weapons at movie called protection
A northeast Ohio man brought a gun, ammunition and several knives to a showing of the latest Batman movie because he wanted to protect himself in case someone tried to replicate last month's deadly Colorado theater shooting, his attorney said Tuesday. Scott A. Smith, 37, had no intention of causing harm or inducing panic when he brought the weapons to a Saturday showing of The Dark Knight Rises in the Cleveland suburb of Westlake, said his attorney, Matthew Bruce. A theater manager and an off-duty police officer working security stopped Smith after they became suspicious of a bag he was carrying, said Westlake police Lt. Ray Arcuri. He said one of the charges police may pursue for Smith is having weapons under disability. He said Smith was taking daily medication, but he would not elaborate on the medication.
Refinery fire expected to boost gas prices
A major fire at one of the country's biggest oil refineries that sent hundreds of people to hospitals with complaints of breathing problems will push gas prices above $4 a gallon on the West Coast, analysts said Tuesday. The fire erupted Monday evening in the Chevron refinery about 10 miles northeast of San Francisco. It was out early Tuesday. The West Coast is particularly vulnerable to spikes in gasoline prices because it's not well-connected to the refineries along the Gulf Coast, where most of the country's refining capacity is located, analysts say. California's average price Tuesday for a gallon of regular gasoline was $3.86. Chevron said it did not know when the refinery could be restarted.
Suspension rate higher for disabled
Students with disabilities are almost twice as likely to be suspended from school as nondisabled students. According to an analysis of Department of Education data, 13 percent of disabled students in kindergarten through 12th grade were suspended during the 2009-2010 school year, compared with 7 percent of students without disabilities. Among black children with disabilities, one out of every four was suspended at least once, according to the study, conducted by the Center for Civil Rights Remedies at the University of California at Los Angeles.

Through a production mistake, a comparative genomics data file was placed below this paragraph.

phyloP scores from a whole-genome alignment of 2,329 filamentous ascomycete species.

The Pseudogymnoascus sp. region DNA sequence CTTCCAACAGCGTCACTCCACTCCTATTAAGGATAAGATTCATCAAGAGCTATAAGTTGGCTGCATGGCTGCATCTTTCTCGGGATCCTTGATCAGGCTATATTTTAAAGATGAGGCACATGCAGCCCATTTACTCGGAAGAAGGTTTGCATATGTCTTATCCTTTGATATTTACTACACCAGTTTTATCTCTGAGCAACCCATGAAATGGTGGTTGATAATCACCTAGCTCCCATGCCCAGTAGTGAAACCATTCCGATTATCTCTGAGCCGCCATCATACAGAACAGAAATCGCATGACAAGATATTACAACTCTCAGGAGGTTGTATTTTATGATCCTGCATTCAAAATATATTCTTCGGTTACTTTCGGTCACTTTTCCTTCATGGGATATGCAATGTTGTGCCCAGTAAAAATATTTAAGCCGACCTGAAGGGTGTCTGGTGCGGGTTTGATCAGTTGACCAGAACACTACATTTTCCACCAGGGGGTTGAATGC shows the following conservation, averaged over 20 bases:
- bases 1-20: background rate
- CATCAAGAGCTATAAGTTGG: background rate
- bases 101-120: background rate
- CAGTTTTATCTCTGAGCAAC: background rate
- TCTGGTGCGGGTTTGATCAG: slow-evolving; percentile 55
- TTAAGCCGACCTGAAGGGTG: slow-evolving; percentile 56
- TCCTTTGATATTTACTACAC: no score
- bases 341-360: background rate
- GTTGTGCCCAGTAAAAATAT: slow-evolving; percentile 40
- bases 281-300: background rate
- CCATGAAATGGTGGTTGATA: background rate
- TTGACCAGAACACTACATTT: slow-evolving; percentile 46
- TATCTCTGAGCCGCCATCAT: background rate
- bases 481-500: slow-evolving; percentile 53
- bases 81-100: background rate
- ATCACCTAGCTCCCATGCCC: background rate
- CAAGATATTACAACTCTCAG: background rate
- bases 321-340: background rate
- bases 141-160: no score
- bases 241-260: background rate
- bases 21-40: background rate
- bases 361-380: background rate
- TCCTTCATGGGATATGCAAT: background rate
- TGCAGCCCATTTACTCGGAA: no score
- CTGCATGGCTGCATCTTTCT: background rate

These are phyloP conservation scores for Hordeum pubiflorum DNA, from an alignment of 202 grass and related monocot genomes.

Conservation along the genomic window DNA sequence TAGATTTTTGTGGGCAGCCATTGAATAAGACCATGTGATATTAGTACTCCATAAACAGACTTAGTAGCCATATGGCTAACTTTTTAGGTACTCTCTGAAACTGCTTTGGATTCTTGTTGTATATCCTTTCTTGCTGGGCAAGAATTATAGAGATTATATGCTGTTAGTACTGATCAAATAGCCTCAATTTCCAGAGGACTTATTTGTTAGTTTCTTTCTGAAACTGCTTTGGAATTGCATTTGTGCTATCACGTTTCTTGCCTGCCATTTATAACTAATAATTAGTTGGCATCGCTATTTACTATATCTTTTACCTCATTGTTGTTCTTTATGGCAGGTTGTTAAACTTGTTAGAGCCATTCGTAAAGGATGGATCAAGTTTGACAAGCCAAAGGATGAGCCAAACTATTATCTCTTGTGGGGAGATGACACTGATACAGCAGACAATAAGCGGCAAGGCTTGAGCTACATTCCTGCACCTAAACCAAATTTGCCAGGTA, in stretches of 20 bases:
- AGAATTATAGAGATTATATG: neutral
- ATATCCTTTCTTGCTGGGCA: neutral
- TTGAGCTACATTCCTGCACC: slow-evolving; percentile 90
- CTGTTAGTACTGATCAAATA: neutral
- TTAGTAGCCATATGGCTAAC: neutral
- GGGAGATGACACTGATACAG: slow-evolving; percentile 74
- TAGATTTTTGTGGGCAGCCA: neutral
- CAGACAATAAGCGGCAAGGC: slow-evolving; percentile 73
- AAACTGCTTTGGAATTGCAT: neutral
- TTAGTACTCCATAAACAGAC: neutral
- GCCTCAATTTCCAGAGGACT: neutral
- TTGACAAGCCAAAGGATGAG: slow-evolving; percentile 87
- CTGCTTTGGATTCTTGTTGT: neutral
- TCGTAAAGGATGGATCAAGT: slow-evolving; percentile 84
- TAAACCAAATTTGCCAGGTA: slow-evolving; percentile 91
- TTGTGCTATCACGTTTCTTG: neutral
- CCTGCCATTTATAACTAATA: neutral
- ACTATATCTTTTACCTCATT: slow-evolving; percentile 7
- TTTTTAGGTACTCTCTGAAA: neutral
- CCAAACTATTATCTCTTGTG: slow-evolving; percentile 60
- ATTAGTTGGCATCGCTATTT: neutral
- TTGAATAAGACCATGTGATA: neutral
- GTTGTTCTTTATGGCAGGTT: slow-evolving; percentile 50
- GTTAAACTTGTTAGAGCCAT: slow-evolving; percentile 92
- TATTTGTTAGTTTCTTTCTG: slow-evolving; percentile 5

2 die, 15 hurt in apartment fire
Two people were killed and 15 injured in a fire that engulfed an apartment building in the Denver suburb of Aurora, forcing some residents to jump from the four-story building as neighbors rushed to help. The cause of Monday night's fire was under investigation. Firefighters were looking into a witness report that someone with a gas can left the building, authorities said.
President skips soldiers' funeral
Egyptian President Mohamed Morsi did not attend the military funeral Tuesday for the 16 soldiers killed over the weekend in an attack by militants in the Sinai Peninsula. The attack has presented Morsi with a potentially explosive crisis during the Islamist president's first days in office. On Tuesday, angry Egyptians heckled and tried to assault Prime Minister Hesham Kandil when he arrived for prayers before the funeral, prompting his security detail to whisk him out. Later, Morsi's spokesman said he chose not to attend the funeral to allow mourners to gather without incident.
Tibetan woman sets self afire, report says
A Tibetan woman, Dolkar Kyi, 26, killed herself through self-immolation at a monastery Tuesday in a Tibetan area of China, according to Free Tibet, an advocacy group based in London. The group said it received two photos of the body, which lay at Tso Monastery in Gansu province. Nearly 50 Tibetans have set fire to themselves since 2009 in what appear to be protests against Chinese rule.
Yemen: U.S. drones killed 10 al-Qaida militants — one believed to be a top bomb-maker — in separate strikes targeting moving vehicles in Yemen, officials and the country's state-run agency said on Tuesday.
New Zealand: A volcano quiet for more than a century erupted in a New Zealand national park. Mount Tongariro spread thick ash for several miles.